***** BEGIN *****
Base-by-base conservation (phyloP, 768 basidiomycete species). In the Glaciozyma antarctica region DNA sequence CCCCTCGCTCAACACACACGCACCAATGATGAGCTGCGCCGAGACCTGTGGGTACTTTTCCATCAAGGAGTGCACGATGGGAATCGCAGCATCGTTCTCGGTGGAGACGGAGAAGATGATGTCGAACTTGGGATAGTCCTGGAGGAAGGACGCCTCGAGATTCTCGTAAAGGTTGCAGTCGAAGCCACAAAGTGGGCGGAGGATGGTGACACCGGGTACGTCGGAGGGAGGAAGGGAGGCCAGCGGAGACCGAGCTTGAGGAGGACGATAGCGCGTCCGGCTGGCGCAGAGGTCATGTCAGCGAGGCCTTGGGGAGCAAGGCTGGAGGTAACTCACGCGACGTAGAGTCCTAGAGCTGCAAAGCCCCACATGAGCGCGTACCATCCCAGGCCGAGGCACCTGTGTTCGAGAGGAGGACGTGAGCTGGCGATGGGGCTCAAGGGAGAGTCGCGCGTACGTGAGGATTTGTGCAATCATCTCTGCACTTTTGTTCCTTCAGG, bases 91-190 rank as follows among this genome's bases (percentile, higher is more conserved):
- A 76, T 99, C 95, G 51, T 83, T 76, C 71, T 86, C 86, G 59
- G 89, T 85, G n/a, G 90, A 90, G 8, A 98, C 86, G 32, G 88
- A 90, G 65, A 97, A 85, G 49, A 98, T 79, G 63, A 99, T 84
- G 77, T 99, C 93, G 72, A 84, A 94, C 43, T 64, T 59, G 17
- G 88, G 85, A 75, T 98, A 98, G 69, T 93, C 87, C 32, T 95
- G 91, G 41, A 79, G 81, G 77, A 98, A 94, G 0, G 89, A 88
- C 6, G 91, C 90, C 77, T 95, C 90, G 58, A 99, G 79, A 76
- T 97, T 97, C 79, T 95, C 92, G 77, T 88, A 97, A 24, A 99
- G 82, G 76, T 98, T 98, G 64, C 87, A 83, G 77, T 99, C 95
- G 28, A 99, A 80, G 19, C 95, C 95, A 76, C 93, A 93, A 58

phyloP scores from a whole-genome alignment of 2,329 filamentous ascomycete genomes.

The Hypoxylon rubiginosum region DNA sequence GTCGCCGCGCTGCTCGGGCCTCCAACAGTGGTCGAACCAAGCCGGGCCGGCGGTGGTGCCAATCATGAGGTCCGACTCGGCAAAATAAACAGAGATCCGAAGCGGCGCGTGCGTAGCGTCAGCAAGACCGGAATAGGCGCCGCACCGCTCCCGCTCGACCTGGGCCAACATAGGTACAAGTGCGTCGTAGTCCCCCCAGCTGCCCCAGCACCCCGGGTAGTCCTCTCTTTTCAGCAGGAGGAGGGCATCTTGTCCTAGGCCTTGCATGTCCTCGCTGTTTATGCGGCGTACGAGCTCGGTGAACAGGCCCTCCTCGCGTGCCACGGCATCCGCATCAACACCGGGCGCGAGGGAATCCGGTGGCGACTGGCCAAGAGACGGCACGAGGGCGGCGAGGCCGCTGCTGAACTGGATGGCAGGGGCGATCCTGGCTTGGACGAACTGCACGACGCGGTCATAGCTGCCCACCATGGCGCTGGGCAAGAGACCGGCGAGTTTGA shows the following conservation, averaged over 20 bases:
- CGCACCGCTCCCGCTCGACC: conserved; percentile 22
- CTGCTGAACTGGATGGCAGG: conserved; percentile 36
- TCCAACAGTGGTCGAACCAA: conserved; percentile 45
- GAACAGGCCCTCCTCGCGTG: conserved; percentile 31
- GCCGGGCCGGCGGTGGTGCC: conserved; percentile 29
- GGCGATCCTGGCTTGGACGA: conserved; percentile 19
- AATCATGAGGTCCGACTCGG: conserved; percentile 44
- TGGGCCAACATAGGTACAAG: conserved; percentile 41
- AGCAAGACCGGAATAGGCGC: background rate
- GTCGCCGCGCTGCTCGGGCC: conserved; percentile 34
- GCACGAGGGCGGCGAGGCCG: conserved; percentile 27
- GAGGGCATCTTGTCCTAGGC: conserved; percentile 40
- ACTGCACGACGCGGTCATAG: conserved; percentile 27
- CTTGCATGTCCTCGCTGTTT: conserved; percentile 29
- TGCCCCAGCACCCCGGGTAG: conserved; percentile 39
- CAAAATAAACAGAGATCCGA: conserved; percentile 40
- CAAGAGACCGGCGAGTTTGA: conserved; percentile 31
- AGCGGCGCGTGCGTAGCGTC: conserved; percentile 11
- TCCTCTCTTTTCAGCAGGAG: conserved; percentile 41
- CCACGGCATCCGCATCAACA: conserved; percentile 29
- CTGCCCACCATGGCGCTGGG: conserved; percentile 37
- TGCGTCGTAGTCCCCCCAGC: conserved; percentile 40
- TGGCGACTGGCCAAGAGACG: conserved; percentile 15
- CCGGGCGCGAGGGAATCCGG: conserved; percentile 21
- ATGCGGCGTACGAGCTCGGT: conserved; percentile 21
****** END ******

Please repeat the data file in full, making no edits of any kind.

Base-by-base conservation (phyloP, 768 basidiomycete species). In the Glaciozyma antarctica region DNA sequence CCCCTCGCTCAACACACACGCACCAATGATGAGCTGCGCCGAGACCTGTGGGTACTTTTCCATCAAGGAGTGCACGATGGGAATCGCAGCATCGTTCTCGGTGGAGACGGAGAAGATGATGTCGAACTTGGGATAGTCCTGGAGGAAGGACGCCTCGAGATTCTCGTAAAGGTTGCAGTCGAAGCCACAAAGTGGGCGGAGGATGGTGACACCGGGTACGTCGGAGGGAGGAAGGGAGGCCAGCGGAGACCGAGCTTGAGGAGGACGATAGCGCGTCCGGCTGGCGCAGAGGTCATGTCAGCGAGGCCTTGGGGAGCAAGGCTGGAGGTAACTCACGCGACGTAGAGTCCTAGAGCTGCAAAGCCCCACATGAGCGCGTACCATCCCAGGCCGAGGCACCTGTGTTCGAGAGGAGGACGTGAGCTGGCGATGGGGCTCAAGGGAGAGTCGCGCGTACGTGAGGATTTGTGCAATCATCTCTGCACTTTTGTTCCTTCAGG, bases 91-190 rank as follows among this genome's bases (percentile, higher is more conserved):
- A 76, T 99, C 95, G 51, T 83, T 76, C 71, T 86, C 86, G 59
- G 89, T 85, G n/a, G 90, A 90, G 8, A 98, C 86, G 32, G 88
- A 90, G 65, A 97, A 85, G 49, A 98, T 79, G 63, A 99, T 84
- G 77, T 99, C 93, G 72, A 84, A 94, C 43, T 64, T 59, G 17
- G 88, G 85, A 75, T 98, A 98, G 69, T 93, C 87, C 32, T 95
- G 91, G 41, A 79, G 81, G 77, A 98, A 94, G 0, G 89, A 88
- C 6, G 91, C 90, C 77, T 95, C 90, G 58, A 99, G 79, A 76
- T 97, T 97, C 79, T 95, C 92, G 77, T 88, A 97, A 24, A 99
- G 82, G 76, T 98, T 98, G 64, C 87, A 83, G 77, T 99, C 95
- G 28, A 99, A 80, G 19, C 95, C 95, A 76, C 93, A 93, A 58

phyloP scores from a whole-genome alignment of 2,329 filamentous ascomycete genomes.

The Hypoxylon rubiginosum region DNA sequence GTCGCCGCGCTGCTCGGGCCTCCAACAGTGGTCGAACCAAGCCGGGCCGGCGGTGGTGCCAATCATGAGGTCCGACTCGGCAAAATAAACAGAGATCCGAAGCGGCGCGTGCGTAGCGTCAGCAAGACCGGAATAGGCGCCGCACCGCTCCCGCTCGACCTGGGCCAACATAGGTACAAGTGCGTCGTAGTCCCCCCAGCTGCCCCAGCACCCCGGGTAGTCCTCTCTTTTCAGCAGGAGGAGGGCATCTTGTCCTAGGCCTTGCATGTCCTCGCTGTTTATGCGGCGTACGAGCTCGGTGAACAGGCCCTCCTCGCGTGCCACGGCATCCGCATCAACACCGGGCGCGAGGGAATCCGGTGGCGACTGGCCAAGAGACGGCACGAGGGCGGCGAGGCCGCTGCTGAACTGGATGGCAGGGGCGATCCTGGCTTGGACGAACTGCACGACGCGGTCATAGCTGCCCACCATGGCGCTGGGCAAGAGACCGGCGAGTTTGA shows the following conservation, averaged over 20 bases:
- CGCACCGCTCCCGCTCGACC: conserved; percentile 22
- CTGCTGAACTGGATGGCAGG: conserved; percentile 36
- TCCAACAGTGGTCGAACCAA: conserved; percentile 45
- GAACAGGCCCTCCTCGCGTG: conserved; percentile 31
- GCCGGGCCGGCGGTGGTGCC: conserved; percentile 29
- GGCGATCCTGGCTTGGACGA: conserved; percentile 19
- AATCATGAGGTCCGACTCGG: conserved; percentile 44
- TGGGCCAACATAGGTACAAG: conserved; percentile 41
- AGCAAGACCGGAATAGGCGC: background rate
- GTCGCCGCGCTGCTCGGGCC: conserved; percentile 34
- GCACGAGGGCGGCGAGGCCG: conserved; percentile 27
- GAGGGCATCTTGTCCTAGGC: conserved; percentile 40
- ACTGCACGACGCGGTCATAG: conserved; percentile 27
- CTTGCATGTCCTCGCTGTTT: conserved; percentile 29
- TGCCCCAGCACCCCGGGTAG: conserved; percentile 39
- CAAAATAAACAGAGATCCGA: conserved; percentile 40
- CAAGAGACCGGCGAGTTTGA: conserved; percentile 31
- AGCGGCGCGTGCGTAGCGTC: conserved; percentile 11
- TCCTCTCTTTTCAGCAGGAG: conserved; percentile 41
- CCACGGCATCCGCATCAACA: conserved; percentile 29
- CTGCCCACCATGGCGCTGGG: conserved; percentile 37
- TGCGTCGTAGTCCCCCCAGC: conserved; percentile 40
- TGGCGACTGGCCAAGAGACG: conserved; percentile 15
- CCGGGCGCGAGGGAATCCGG: conserved; percentile 21
- ATGCGGCGTACGAGCTCGGT: conserved; percentile 21